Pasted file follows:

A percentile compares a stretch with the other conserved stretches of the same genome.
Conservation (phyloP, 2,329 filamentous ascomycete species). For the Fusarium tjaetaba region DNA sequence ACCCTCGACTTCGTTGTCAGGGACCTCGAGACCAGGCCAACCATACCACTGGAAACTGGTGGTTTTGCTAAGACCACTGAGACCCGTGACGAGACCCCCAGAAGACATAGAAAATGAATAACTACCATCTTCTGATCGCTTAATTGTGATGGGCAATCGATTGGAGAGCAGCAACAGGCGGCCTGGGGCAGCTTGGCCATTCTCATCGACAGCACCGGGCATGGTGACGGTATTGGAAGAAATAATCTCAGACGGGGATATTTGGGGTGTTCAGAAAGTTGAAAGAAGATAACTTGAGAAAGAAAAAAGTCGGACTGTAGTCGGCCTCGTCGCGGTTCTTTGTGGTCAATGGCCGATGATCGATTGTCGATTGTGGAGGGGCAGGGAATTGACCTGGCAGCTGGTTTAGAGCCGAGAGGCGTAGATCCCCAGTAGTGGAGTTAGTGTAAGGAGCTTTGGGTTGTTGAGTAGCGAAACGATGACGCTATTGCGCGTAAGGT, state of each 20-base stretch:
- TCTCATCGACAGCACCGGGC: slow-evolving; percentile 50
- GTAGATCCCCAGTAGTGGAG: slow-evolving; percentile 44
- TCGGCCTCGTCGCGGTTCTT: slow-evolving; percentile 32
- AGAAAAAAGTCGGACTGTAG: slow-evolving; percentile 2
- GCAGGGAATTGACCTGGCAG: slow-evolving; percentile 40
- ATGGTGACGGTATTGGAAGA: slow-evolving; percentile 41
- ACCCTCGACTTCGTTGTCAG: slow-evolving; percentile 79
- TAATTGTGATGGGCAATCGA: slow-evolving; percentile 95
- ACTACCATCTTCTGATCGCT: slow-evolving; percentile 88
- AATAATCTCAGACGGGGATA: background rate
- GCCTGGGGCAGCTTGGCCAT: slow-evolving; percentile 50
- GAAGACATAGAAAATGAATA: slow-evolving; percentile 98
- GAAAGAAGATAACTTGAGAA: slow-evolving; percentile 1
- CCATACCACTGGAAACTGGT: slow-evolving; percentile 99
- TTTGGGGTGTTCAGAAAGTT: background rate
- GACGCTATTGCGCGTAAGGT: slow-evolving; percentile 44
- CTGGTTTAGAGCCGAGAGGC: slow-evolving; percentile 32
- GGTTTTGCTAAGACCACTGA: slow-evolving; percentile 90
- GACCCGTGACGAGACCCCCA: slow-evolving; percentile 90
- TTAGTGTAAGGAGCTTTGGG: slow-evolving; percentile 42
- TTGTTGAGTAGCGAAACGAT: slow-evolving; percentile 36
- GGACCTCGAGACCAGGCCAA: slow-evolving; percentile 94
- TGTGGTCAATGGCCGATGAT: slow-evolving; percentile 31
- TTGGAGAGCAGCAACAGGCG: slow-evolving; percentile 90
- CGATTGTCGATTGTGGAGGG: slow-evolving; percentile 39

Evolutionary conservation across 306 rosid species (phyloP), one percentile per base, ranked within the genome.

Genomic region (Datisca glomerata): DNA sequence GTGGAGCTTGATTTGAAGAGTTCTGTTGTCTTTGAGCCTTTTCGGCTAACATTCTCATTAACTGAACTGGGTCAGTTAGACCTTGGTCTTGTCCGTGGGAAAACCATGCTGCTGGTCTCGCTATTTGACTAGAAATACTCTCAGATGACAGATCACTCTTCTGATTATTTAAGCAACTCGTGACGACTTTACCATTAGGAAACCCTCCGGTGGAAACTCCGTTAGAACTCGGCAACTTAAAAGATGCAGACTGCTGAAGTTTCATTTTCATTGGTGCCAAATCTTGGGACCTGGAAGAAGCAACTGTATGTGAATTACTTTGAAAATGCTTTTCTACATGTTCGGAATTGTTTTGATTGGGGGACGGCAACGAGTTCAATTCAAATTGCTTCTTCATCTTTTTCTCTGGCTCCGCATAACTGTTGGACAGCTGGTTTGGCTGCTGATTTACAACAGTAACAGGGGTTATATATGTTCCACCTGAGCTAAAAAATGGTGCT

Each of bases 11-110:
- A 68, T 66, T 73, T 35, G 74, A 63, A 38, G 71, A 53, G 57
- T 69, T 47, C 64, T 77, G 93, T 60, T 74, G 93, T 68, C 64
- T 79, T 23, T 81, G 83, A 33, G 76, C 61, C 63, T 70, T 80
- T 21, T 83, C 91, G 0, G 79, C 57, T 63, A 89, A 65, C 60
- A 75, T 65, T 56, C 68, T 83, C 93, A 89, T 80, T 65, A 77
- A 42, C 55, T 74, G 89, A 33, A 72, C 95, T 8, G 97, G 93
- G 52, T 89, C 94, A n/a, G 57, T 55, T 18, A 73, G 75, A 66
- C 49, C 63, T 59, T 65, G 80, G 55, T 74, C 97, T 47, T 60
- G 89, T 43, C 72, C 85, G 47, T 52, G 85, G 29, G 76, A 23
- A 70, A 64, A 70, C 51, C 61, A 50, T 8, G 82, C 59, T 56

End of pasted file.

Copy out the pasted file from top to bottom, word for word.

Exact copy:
A percentile compares a stretch with the other conserved stretches of the same genome.
Conservation (phyloP, 2,329 filamentous ascomycete species). For the Fusarium tjaetaba region DNA sequence ACCCTCGACTTCGTTGTCAGGGACCTCGAGACCAGGCCAACCATACCACTGGAAACTGGTGGTTTTGCTAAGACCACTGAGACCCGTGACGAGACCCCCAGAAGACATAGAAAATGAATAACTACCATCTTCTGATCGCTTAATTGTGATGGGCAATCGATTGGAGAGCAGCAACAGGCGGCCTGGGGCAGCTTGGCCATTCTCATCGACAGCACCGGGCATGGTGACGGTATTGGAAGAAATAATCTCAGACGGGGATATTTGGGGTGTTCAGAAAGTTGAAAGAAGATAACTTGAGAAAGAAAAAAGTCGGACTGTAGTCGGCCTCGTCGCGGTTCTTTGTGGTCAATGGCCGATGATCGATTGTCGATTGTGGAGGGGCAGGGAATTGACCTGGCAGCTGGTTTAGAGCCGAGAGGCGTAGATCCCCAGTAGTGGAGTTAGTGTAAGGAGCTTTGGGTTGTTGAGTAGCGAAACGATGACGCTATTGCGCGTAAGGT, state of each 20-base stretch:
- TCTCATCGACAGCACCGGGC: slow-evolving; percentile 50
- GTAGATCCCCAGTAGTGGAG: slow-evolving; percentile 44
- TCGGCCTCGTCGCGGTTCTT: slow-evolving; percentile 32
- AGAAAAAAGTCGGACTGTAG: slow-evolving; percentile 2
- GCAGGGAATTGACCTGGCAG: slow-evolving; percentile 40
- ATGGTGACGGTATTGGAAGA: slow-evolving; percentile 41
- ACCCTCGACTTCGTTGTCAG: slow-evolving; percentile 79
- TAATTGTGATGGGCAATCGA: slow-evolving; percentile 95
- ACTACCATCTTCTGATCGCT: slow-evolving; percentile 88
- AATAATCTCAGACGGGGATA: background rate
- GCCTGGGGCAGCTTGGCCAT: slow-evolving; percentile 50
- GAAGACATAGAAAATGAATA: slow-evolving; percentile 98
- GAAAGAAGATAACTTGAGAA: slow-evolving; percentile 1
- CCATACCACTGGAAACTGGT: slow-evolving; percentile 99
- TTTGGGGTGTTCAGAAAGTT: background rate
- GACGCTATTGCGCGTAAGGT: slow-evolving; percentile 44
- CTGGTTTAGAGCCGAGAGGC: slow-evolving; percentile 32
- GGTTTTGCTAAGACCACTGA: slow-evolving; percentile 90
- GACCCGTGACGAGACCCCCA: slow-evolving; percentile 90
- TTAGTGTAAGGAGCTTTGGG: slow-evolving; percentile 42
- TTGTTGAGTAGCGAAACGAT: slow-evolving; percentile 36
- GGACCTCGAGACCAGGCCAA: slow-evolving; percentile 94
- TGTGGTCAATGGCCGATGAT: slow-evolving; percentile 31
- TTGGAGAGCAGCAACAGGCG: slow-evolving; percentile 90
- CGATTGTCGATTGTGGAGGG: slow-evolving; percentile 39

Evolutionary conservation across 306 rosid species (phyloP), one percentile per base, ranked within the genome.

Genomic region (Datisca glomerata): DNA sequence GTGGAGCTTGATTTGAAGAGTTCTGTTGTCTTTGAGCCTTTTCGGCTAACATTCTCATTAACTGAACTGGGTCAGTTAGACCTTGGTCTTGTCCGTGGGAAAACCATGCTGCTGGTCTCGCTATTTGACTAGAAATACTCTCAGATGACAGATCACTCTTCTGATTATTTAAGCAACTCGTGACGACTTTACCATTAGGAAACCCTCCGGTGGAAACTCCGTTAGAACTCGGCAACTTAAAAGATGCAGACTGCTGAAGTTTCATTTTCATTGGTGCCAAATCTTGGGACCTGGAAGAAGCAACTGTATGTGAATTACTTTGAAAATGCTTTTCTACATGTTCGGAATTGTTTTGATTGGGGGACGGCAACGAGTTCAATTCAAATTGCTTCTTCATCTTTTTCTCTGGCTCCGCATAACTGTTGGACAGCTGGTTTGGCTGCTGATTTACAACAGTAACAGGGGTTATATATGTTCCACCTGAGCTAAAAAATGGTGCT

Each of bases 11-110:
- A 68, T 66, T 73, T 35, G 74, A 63, A 38, G 71, A 53, G 57
- T 69, T 47, C 64, T 77, G 93, T 60, T 74, G 93, T 68, C 64
- T 79, T 23, T 81, G 83, A 33, G 76, C 61, C 63, T 70, T 80
- T 21, T 83, C 91, G 0, G 79, C 57, T 63, A 89, A 65, C 60
- A 75, T 65, T 56, C 68, T 83, C 93, A 89, T 80, T 65, A 77
- A 42, C 55, T 74, G 89, A 33, A 72, C 95, T 8, G 97, G 93
- G 52, T 89, C 94, A n/a, G 57, T 55, T 18, A 73, G 75, A 66
- C 49, C 63, T 59, T 65, G 80, G 55, T 74, C 97, T 47, T 60
- G 89, T 43, C 72, C 85, G 47, T 52, G 85, G 29, G 76, A 23
- A 70, A 64, A 70, C 51, C 61, A 50, T 8, G 82, C 59, T 56